Tunisia passes crucial bill in the fight against torture
DIGNITYs experts have managed to help Tunisia reach a crucial reform of the country’s Criminal Procedure Code. The reform was passed by the National Constituent Assembly last week, 96 votes for and 0 against.
By Kirsten Dall Hjøllund
Tunisian politicians have voted for a significant amendment of the Criminal Procedure code. The reform strengthens the rights of detainees, and will be an effective safeguard against torture.
The reform, which has been under way for several years, incorporates many of the international legal standards to safeguard against torture. Among other things, this will mean shorter periods of pre-charge detention, informing arrested persons of their rights and the reason for their arrest, ensuring arrested persons have the right to access a lawyer and a medical examination, as well as the right to inform a family member of their arrest.
– The changes secure many of the fundamental legal safeguards necessary for preventing torture, as they provide for greater oversight of persons in police custody, says legal advisor at DIGNITY Jo-Anne Prud’homme.
Gaps in existing law
A Ministry of Justice working group received technical support from DIGNITY, and developed a set of recommendations for reforms aimed at preventing torture. The recommendations, which were presented to the Minister of Justice, are reflected in the recent amendments.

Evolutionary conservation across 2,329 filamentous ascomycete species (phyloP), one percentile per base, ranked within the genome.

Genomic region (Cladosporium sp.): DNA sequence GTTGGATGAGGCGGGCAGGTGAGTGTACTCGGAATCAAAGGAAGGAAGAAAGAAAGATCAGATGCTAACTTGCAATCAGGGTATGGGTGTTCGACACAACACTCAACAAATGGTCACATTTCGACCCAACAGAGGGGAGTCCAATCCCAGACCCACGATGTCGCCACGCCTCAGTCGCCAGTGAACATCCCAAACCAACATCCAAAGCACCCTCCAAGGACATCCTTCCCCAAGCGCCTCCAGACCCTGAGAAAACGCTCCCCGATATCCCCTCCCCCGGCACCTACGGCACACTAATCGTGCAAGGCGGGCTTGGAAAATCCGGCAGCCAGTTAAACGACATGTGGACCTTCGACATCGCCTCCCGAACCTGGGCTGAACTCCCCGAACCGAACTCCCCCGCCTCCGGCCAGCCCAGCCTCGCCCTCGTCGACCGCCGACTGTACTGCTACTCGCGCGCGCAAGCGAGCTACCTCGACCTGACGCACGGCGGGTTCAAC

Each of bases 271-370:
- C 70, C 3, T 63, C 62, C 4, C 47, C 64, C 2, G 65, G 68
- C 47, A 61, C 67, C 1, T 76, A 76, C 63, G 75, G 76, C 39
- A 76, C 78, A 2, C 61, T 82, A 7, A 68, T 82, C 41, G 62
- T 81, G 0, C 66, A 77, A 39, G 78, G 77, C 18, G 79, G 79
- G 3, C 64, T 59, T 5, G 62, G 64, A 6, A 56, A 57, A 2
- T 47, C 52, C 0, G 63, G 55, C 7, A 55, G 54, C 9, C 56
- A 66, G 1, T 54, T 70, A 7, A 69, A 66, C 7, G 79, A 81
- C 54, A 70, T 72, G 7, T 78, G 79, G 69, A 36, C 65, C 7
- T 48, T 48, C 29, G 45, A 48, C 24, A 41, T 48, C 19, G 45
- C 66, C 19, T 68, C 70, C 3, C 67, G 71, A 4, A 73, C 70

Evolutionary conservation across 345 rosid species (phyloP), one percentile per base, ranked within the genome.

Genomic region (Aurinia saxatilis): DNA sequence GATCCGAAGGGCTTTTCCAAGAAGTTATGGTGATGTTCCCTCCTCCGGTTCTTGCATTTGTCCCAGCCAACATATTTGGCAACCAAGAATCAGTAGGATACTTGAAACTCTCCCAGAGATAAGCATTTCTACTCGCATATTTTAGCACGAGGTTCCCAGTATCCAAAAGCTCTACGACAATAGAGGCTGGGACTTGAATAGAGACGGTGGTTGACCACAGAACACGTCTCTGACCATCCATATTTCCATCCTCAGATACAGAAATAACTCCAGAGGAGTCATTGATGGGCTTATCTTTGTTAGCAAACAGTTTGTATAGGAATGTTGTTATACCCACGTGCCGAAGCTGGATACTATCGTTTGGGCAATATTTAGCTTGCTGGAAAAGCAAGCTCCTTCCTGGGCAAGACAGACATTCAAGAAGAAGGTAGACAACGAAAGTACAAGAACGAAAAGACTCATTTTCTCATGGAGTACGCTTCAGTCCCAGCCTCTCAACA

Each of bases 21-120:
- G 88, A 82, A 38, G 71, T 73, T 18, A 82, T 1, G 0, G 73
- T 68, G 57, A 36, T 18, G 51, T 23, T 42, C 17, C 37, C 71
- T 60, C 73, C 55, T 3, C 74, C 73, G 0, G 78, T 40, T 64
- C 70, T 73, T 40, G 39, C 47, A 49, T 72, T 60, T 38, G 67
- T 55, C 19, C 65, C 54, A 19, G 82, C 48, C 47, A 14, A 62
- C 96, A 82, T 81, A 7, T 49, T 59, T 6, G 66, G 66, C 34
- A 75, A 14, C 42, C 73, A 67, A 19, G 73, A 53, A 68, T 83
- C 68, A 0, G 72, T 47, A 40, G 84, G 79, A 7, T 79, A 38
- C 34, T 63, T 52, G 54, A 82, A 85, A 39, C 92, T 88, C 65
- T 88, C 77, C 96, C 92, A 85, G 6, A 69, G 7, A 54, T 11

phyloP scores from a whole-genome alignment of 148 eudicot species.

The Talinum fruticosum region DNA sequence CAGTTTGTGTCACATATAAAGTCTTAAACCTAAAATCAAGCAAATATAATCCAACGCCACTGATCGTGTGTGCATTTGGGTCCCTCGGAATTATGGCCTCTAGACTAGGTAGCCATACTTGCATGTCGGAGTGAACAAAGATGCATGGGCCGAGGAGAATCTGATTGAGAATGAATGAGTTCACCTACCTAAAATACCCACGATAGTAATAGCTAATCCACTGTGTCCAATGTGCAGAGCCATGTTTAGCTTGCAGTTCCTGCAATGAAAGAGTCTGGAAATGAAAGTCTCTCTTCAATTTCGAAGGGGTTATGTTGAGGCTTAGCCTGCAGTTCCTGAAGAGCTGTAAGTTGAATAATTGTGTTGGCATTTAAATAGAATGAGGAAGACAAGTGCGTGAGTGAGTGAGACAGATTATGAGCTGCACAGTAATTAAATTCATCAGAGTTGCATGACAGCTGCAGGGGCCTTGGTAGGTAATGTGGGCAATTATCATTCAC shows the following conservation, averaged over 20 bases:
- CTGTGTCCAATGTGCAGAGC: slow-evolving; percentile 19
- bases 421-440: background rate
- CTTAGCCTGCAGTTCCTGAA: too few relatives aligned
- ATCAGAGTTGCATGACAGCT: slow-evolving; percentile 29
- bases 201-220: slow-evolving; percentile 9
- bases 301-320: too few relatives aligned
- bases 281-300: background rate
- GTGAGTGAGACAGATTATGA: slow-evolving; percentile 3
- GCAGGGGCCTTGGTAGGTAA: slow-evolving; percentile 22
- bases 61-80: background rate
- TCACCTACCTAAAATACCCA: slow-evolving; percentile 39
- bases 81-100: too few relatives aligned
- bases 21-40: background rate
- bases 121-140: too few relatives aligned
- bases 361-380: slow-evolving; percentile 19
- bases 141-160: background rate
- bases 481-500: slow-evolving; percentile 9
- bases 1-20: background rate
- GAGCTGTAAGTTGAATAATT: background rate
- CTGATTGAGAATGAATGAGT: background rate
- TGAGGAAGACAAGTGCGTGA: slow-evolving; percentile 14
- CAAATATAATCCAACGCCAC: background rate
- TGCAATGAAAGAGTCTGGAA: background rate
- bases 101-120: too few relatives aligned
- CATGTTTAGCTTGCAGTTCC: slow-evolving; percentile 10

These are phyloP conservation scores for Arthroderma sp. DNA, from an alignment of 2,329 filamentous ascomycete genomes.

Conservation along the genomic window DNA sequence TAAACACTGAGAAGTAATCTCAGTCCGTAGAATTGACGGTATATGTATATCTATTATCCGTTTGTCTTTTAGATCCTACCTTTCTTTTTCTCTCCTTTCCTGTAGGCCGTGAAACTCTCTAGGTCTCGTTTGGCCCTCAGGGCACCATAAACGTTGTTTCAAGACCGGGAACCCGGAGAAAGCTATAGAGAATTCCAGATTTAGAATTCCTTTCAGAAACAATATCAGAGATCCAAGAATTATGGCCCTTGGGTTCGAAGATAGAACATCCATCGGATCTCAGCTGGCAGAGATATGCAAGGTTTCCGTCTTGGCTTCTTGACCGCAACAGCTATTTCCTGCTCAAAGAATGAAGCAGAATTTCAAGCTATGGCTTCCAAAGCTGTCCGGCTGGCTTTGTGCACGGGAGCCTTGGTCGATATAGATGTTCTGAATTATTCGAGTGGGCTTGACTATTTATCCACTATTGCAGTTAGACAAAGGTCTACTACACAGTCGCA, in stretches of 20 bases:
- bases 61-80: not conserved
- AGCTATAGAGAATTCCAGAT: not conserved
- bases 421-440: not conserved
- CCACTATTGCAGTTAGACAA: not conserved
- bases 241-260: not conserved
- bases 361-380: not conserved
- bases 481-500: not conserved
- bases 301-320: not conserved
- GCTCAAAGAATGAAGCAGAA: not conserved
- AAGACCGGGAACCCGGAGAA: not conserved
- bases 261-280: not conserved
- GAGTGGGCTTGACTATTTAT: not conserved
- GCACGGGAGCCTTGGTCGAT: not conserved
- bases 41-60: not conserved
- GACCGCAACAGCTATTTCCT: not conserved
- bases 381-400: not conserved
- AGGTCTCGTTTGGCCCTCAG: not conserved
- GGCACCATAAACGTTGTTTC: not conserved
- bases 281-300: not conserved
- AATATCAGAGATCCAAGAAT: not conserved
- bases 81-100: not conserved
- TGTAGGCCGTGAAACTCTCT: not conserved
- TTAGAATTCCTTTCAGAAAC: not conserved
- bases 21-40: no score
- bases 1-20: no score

– Through the work carried out under the DIGNITY-Tunisian Ministry of Justice partnership, we identified a number of gaps where Tunisian legislation is not in line with international standards. The amendments to the Criminal Procedure Code address many of those, says Jo-Anne Prud’homme.
For instance, prior to the amendments, the period of pre-charge detention in police custody was three days, renewable once. Because of the amendments, this has been reduced to 48 hours, renewable once only for the most serious crimes.
Next step: Implementation
The law enters into force on the 1st of June. Until then, the Ministry of Justice will work to ensure that the necessary systems for implementation are put in place. For instance, the reforms require that there is a prosecutor available in each jurisdiction at all times to issue written arrest warrants and the system to ensure this needs to be established.
In the context of DIGNITY’s partnership with the Tunisian Ministry of Justice, many trainings for judges and prosecutors have taken place regarding their role in the investigation and prosecution of torture cases. The training programme is now entering its second phase, in partnership with the International Bar Association Human Rights Institute. This will consist of a series of workshops for judges and prosecutors, which will now also include training on the amended Criminal Procedure Code.
– While the recent legislative reform is a positive development in the fight against torture in Tunisia, it is imperative that the necessary steps are taken to ensure they are effectively implemented, says Jo-Anne Prud’homme.